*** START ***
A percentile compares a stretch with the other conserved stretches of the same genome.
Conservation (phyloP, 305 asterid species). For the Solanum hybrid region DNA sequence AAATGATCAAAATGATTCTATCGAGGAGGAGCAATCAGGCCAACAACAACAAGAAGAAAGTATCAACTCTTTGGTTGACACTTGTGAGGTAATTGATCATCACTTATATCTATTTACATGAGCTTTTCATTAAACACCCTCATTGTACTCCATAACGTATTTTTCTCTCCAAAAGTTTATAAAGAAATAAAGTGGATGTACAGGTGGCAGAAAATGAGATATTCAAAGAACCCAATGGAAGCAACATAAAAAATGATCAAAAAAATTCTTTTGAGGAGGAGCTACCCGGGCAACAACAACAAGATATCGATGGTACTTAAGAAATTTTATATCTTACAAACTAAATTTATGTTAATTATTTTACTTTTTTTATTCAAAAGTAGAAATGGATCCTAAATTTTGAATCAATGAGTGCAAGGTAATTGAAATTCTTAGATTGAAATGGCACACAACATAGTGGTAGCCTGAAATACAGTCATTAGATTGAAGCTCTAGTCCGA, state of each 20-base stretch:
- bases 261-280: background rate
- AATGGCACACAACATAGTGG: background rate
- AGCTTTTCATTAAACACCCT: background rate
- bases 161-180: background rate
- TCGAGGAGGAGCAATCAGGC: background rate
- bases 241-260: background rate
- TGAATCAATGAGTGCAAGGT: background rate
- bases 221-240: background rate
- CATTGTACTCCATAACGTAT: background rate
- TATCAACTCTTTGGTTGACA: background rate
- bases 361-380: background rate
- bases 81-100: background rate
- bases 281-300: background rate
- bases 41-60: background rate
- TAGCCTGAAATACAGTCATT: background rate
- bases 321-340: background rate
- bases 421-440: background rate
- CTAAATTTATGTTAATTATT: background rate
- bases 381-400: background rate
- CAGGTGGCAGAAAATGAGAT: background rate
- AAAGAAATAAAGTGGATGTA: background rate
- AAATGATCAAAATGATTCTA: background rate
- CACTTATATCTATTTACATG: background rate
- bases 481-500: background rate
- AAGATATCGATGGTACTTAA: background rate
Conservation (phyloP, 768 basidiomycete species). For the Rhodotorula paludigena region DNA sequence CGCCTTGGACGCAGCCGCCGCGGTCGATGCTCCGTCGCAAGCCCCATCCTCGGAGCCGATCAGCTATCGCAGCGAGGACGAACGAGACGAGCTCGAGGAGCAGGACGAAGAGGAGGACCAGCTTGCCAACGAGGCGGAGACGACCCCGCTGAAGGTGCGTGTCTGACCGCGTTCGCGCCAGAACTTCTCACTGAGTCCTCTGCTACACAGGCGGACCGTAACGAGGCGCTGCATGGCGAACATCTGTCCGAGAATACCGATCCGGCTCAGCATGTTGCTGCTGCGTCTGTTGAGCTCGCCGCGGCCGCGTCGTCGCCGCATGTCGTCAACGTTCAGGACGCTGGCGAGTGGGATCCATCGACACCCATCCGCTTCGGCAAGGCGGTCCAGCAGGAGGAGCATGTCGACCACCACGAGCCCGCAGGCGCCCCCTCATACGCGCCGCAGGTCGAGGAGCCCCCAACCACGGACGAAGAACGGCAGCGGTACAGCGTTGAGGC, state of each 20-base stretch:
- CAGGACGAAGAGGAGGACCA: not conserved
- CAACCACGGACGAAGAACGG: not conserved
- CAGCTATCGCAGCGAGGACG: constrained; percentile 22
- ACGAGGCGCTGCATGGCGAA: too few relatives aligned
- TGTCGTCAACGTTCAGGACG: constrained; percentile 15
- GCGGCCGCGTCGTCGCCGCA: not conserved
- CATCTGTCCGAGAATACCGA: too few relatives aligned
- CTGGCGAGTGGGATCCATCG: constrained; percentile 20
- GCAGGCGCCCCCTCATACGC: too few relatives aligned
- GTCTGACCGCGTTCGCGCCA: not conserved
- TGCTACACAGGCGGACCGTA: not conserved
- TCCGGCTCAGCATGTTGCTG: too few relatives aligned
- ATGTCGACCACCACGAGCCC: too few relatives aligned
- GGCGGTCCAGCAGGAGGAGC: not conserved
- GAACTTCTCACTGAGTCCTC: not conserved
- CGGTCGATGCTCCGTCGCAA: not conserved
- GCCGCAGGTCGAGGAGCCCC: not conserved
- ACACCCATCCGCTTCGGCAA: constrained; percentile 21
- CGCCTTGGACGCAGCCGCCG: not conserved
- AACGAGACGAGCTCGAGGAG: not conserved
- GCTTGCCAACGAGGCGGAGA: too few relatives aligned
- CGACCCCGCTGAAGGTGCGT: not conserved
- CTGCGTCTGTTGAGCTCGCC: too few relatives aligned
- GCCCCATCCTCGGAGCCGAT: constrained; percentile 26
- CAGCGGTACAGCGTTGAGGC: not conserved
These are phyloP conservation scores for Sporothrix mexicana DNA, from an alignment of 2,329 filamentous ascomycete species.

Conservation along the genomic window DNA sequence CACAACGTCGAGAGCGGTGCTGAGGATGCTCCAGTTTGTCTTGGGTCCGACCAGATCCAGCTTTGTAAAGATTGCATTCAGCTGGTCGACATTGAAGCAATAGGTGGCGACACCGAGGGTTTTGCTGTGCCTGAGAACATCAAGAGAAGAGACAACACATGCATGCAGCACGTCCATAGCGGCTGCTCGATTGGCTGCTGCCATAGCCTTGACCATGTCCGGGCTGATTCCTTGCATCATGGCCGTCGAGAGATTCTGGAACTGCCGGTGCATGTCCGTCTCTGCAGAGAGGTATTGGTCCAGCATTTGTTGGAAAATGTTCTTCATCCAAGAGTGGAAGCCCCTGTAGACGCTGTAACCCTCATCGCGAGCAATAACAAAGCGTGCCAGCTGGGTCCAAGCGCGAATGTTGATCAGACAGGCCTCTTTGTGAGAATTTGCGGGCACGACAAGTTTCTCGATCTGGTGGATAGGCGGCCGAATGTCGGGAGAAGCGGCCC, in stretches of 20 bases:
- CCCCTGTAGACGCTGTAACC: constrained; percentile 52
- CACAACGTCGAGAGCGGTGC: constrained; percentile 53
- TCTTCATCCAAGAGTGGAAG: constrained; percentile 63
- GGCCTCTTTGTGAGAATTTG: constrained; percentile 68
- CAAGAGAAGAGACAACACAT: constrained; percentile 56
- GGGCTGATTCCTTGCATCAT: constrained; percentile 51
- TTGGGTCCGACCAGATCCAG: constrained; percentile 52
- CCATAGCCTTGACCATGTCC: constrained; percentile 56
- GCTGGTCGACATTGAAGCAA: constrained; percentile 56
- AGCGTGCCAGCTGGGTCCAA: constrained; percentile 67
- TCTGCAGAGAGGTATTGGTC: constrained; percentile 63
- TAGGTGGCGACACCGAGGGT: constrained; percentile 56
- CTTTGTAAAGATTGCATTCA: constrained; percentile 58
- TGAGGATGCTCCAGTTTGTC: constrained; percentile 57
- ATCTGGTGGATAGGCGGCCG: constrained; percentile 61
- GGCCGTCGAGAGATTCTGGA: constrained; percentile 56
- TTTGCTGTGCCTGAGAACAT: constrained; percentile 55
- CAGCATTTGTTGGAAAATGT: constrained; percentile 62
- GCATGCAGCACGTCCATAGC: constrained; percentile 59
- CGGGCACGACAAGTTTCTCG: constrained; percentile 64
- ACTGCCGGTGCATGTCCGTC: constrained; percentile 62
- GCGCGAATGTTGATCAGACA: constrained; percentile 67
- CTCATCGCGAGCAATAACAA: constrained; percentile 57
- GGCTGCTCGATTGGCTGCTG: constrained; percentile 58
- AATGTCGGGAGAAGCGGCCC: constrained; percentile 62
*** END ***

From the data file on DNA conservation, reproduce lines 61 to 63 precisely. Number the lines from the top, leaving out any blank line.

- GGGCTGATTCCTTGCATCAT: constrained; percentile 51
- TTGGGTCCGACCAGATCCAG: constrained; percentile 52
- CCATAGCCTTGACCATGTCC: constrained; percentile 56